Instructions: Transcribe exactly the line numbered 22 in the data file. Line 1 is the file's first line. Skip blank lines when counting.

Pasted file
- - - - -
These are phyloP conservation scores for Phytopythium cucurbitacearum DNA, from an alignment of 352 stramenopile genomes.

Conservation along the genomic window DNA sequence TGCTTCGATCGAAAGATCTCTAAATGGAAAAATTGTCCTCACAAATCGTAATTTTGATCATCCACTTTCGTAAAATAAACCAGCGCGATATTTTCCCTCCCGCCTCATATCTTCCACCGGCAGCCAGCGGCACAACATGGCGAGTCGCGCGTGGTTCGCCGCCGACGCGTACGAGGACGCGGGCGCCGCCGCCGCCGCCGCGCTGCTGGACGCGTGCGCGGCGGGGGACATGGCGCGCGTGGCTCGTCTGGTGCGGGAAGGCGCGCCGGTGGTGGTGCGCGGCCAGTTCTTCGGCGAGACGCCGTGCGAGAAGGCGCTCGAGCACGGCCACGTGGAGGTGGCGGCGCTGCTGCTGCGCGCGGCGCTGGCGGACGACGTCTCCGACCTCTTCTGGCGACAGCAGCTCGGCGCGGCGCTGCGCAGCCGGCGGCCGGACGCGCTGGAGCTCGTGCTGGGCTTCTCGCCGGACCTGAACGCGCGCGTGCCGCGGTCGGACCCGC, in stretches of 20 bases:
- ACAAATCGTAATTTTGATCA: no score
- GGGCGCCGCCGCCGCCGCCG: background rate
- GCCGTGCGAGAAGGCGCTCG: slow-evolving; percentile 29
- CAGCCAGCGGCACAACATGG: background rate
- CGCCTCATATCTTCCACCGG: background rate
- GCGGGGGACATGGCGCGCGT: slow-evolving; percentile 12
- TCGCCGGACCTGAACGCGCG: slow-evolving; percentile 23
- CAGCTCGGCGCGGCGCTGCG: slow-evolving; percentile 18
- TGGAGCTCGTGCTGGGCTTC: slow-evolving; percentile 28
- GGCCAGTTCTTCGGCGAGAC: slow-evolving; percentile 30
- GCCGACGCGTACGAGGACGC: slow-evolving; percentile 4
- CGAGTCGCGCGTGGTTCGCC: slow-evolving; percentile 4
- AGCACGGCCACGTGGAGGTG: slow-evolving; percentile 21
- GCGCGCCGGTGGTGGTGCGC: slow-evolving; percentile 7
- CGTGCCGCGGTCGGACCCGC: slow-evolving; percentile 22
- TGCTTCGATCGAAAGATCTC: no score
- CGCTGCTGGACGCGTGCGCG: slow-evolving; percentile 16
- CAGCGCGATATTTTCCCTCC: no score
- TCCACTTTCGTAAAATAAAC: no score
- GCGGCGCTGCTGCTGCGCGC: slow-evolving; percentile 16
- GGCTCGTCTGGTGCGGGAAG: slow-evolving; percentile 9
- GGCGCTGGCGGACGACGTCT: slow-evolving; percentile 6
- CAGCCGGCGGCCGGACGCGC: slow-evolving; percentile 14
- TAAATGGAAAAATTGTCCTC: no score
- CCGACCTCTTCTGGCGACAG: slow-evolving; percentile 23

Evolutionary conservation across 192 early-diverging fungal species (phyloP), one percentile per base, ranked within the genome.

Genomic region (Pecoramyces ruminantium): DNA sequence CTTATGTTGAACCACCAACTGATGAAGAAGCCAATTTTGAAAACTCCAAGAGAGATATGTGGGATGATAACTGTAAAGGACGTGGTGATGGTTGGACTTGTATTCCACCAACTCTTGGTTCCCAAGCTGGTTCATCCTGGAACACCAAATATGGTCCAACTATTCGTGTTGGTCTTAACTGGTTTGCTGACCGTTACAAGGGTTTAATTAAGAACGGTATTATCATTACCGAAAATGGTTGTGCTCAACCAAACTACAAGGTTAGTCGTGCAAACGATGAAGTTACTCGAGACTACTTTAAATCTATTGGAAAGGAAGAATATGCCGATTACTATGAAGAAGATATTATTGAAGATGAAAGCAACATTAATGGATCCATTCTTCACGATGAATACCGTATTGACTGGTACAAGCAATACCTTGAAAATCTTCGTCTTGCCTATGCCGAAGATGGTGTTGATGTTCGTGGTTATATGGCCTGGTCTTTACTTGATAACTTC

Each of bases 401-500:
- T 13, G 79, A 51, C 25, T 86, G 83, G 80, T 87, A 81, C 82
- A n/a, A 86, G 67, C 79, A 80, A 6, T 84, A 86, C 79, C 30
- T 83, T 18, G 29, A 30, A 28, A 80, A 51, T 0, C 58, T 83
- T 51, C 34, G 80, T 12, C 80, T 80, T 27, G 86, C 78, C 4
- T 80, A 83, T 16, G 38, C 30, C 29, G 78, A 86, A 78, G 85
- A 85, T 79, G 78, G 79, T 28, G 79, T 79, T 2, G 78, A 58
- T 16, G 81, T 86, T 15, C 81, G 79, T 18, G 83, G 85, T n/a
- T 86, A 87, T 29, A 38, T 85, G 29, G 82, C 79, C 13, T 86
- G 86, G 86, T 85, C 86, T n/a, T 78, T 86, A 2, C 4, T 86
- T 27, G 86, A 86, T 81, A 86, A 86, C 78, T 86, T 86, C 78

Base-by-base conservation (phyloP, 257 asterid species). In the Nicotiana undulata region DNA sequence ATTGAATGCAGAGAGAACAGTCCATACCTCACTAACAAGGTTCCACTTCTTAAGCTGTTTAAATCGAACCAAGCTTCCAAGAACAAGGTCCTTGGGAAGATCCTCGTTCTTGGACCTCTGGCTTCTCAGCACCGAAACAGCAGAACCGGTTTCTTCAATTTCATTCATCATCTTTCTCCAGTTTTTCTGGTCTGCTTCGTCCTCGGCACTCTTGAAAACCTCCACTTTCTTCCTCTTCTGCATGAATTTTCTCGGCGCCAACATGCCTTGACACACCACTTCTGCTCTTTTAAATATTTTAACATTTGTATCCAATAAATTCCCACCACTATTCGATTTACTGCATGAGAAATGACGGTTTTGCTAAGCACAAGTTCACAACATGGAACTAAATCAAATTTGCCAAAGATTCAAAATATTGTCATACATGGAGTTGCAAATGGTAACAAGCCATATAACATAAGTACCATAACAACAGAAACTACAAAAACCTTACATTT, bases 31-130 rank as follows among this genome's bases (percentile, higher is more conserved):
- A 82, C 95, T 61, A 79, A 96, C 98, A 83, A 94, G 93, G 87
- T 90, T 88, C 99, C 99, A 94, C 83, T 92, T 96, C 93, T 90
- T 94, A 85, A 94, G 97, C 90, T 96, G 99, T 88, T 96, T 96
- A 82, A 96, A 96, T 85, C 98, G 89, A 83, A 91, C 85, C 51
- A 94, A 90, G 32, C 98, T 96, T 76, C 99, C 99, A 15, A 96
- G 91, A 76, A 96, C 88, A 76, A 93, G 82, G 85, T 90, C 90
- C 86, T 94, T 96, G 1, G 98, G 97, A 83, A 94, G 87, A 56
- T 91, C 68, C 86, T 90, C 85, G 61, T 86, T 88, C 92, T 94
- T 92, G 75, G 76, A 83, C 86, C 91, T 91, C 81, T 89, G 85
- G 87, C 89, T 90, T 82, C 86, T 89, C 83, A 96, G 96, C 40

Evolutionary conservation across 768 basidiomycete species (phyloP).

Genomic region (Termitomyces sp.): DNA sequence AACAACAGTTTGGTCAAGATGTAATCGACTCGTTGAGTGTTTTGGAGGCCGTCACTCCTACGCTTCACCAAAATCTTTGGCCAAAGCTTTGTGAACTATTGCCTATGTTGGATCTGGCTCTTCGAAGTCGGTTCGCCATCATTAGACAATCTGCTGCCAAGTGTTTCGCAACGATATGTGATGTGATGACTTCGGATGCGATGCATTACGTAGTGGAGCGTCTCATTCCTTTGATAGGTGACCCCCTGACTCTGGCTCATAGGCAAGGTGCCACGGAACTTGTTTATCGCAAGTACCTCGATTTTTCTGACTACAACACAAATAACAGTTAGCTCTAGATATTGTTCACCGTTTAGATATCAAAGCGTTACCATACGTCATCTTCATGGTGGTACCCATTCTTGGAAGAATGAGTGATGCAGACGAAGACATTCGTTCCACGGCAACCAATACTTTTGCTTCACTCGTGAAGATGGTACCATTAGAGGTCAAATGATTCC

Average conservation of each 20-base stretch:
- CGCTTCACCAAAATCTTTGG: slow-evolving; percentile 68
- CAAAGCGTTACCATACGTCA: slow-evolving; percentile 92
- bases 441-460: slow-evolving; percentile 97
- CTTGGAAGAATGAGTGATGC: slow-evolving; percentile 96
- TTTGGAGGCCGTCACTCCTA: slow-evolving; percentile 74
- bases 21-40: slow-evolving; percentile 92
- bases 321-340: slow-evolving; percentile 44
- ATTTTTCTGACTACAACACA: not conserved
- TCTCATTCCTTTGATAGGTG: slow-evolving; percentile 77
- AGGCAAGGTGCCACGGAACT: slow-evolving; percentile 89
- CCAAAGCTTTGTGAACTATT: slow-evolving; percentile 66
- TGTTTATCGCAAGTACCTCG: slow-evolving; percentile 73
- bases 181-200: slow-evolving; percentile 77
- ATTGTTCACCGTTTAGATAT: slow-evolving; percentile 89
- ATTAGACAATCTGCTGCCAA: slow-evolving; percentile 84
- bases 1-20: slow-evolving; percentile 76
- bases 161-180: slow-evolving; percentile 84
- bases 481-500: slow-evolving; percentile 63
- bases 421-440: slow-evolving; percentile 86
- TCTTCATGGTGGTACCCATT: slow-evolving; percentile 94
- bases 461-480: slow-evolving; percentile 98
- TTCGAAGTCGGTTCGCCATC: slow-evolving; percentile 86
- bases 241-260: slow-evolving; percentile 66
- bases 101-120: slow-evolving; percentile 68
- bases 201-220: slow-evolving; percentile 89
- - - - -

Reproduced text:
- GCGGCGCTGCTGCTGCGCGC: slow-evolving; percentile 16